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Rescuing Democracy In America:
Why a Loser Gets to Run the Country
By Rob Richie
December 19, 2001

A year after Florida's election debacle, Congress is poised to pass legislation to modernize American voting practices.

The legislation does have some benefits. If fully carried out, millions of previously disenfranchised Americans -- disproportionately poor and of color -- would have their votes counted. Those with poor eyesight could cast a secret ballot, and non-English speakers could vote more effectively.

But any suggestion that Congress is reviving our famously wounded democracy is hooey. In an era of declining voter turnout, particularly among the young, the legislation fails to aggressively strengthen the system. As expected, it addresses neither campaign finance reform, nor proportional representation (a systems in which like-minded voters can win a fair share of seats even when they aren't in the majority) that would ensure that our increasingly diverse population has real representation.

But Congress's biggest disappointment is neglecting to replace plurality voting with the more modern and fair system known as instant runoff voting.

After all, the chads may have grabbed headlines, but the greatest flaw in Florida's election was among the least discussed: George W. Bush won all of the state's electoral votes even though more Floridians at the polls preferred Al Gore. Florida, like other districts, uses plurality voting, meaning that the candidate with the most votes wins all, even if opposed by the majority.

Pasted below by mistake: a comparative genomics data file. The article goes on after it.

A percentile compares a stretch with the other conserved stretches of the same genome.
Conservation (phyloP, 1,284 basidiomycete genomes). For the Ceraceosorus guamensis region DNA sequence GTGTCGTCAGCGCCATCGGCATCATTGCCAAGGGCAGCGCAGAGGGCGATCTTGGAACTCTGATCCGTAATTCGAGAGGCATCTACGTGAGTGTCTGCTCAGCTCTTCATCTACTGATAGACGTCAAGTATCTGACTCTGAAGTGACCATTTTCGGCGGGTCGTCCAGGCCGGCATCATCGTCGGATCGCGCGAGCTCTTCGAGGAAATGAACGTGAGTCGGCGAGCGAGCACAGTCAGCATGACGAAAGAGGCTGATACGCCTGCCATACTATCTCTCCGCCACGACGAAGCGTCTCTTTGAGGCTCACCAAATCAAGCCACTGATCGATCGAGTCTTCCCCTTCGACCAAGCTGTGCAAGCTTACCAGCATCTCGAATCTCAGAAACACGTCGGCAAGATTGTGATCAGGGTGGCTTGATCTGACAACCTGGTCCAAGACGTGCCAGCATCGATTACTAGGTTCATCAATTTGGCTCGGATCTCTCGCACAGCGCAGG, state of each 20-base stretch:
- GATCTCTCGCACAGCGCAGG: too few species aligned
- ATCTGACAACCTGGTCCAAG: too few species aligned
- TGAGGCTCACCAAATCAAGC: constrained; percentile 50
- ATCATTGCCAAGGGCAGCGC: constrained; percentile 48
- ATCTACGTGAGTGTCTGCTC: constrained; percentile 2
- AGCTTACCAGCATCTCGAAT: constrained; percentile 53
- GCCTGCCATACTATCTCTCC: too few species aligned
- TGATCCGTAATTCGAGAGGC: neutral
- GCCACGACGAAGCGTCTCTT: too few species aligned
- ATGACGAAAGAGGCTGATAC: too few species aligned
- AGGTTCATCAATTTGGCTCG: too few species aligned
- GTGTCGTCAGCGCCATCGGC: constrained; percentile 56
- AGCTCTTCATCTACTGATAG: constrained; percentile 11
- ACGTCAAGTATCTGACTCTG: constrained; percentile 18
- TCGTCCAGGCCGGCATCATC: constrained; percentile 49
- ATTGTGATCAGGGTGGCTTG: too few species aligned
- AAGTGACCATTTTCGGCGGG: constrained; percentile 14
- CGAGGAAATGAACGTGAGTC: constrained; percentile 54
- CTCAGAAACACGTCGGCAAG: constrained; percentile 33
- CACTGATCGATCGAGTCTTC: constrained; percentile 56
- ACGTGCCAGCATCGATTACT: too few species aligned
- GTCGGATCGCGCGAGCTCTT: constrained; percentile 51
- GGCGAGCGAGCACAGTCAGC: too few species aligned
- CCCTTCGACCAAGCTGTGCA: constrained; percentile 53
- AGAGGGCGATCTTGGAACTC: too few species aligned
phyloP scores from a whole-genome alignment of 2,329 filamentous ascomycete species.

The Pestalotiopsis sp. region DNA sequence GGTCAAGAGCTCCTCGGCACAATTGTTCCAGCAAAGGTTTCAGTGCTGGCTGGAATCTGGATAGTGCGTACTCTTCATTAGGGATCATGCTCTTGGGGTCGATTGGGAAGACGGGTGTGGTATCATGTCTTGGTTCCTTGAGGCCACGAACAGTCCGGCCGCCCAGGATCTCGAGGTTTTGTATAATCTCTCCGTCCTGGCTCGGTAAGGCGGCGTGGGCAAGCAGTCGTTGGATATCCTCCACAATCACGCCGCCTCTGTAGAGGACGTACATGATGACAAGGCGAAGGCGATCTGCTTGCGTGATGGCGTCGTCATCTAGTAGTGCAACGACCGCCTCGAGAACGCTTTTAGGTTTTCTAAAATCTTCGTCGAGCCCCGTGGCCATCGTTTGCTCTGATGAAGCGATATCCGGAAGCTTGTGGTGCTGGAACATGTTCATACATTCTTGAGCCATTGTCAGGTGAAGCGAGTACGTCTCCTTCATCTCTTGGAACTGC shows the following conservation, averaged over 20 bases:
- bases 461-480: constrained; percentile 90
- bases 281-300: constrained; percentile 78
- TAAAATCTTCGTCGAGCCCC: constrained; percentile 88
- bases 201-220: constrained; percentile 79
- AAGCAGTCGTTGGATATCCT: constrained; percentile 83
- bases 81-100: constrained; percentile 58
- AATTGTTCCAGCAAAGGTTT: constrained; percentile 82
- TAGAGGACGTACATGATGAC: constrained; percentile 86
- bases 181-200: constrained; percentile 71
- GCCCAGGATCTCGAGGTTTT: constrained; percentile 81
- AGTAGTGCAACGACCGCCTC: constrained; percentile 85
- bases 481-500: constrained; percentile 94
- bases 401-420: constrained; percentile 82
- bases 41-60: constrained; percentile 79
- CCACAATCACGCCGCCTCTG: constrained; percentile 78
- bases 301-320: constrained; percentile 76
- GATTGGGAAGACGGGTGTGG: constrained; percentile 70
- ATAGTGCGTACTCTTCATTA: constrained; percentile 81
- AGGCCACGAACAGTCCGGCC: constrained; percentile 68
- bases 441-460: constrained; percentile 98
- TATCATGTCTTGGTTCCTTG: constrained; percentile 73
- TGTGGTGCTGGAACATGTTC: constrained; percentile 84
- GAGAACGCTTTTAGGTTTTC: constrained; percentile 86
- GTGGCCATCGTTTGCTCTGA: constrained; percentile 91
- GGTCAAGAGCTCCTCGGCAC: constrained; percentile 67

Plurality voting not only jeopardizes majority rule, but it typically suppresses non-major party candidacies, who enrich democracy by bolstering voter participation and invigorating the campaign dialogue. With plurality voting, a vote for a third party candidate can help elect the candidate that the voter dislikes most -- a perversity familiar to those who debated Ralph Nader's candidacy in 2000.

In the words of Ted Halstead and Michael Lind, whose new book The Radical Center includes a passionate appeal for instant runoff voting, or IRV:

Voters in countries with plurality systems like the United States and Britain are offered a stark choice between voting for one of two major national parties or not voting at all. Increasing numbers of Americans have chosen the latter option. The reason seems clear: A plurality of Americans are not satisfied with the political choices that the two-party system provides. And if the two-party system does not fit our multiparty citizenry, then the system, not the citizenry, must give way.

IRV lets voters rank candidates in order of choice rather than just vote for one. If no candidate gets a majority of first choices, candidates with the lowest percentage of the vote are sequentially dropped. Each ballot cast for those eliminated candidates is added to the totals of the next choice indicated on that ballot until a candidate achieves a majority. IRV duplicates a traditional runoff election, but without the need for additional elections.

With IRV, even the colossal imperfections -- chads, butterfly ballots and the like -- in Florida would not have denied Al Gore the presidency. Given a straight choice between Gore and George Bush, Gore would have won Florida and its electoral votes (Because most of the third party vote went to Ralph Nader, whose backers overwhelmingly preferred Gore to Bush). Of course with IRV, in 1992 Ross Perot's votes -- which prevented a majority winner in all but one state -- likely would have narrowed Bill Clinton's electoral and popular vote margin over the senior George Bush. IRV has no ideological bias: it only favors majority winners and encourages the more diverse candidacies needed to mobilize greater voter participation.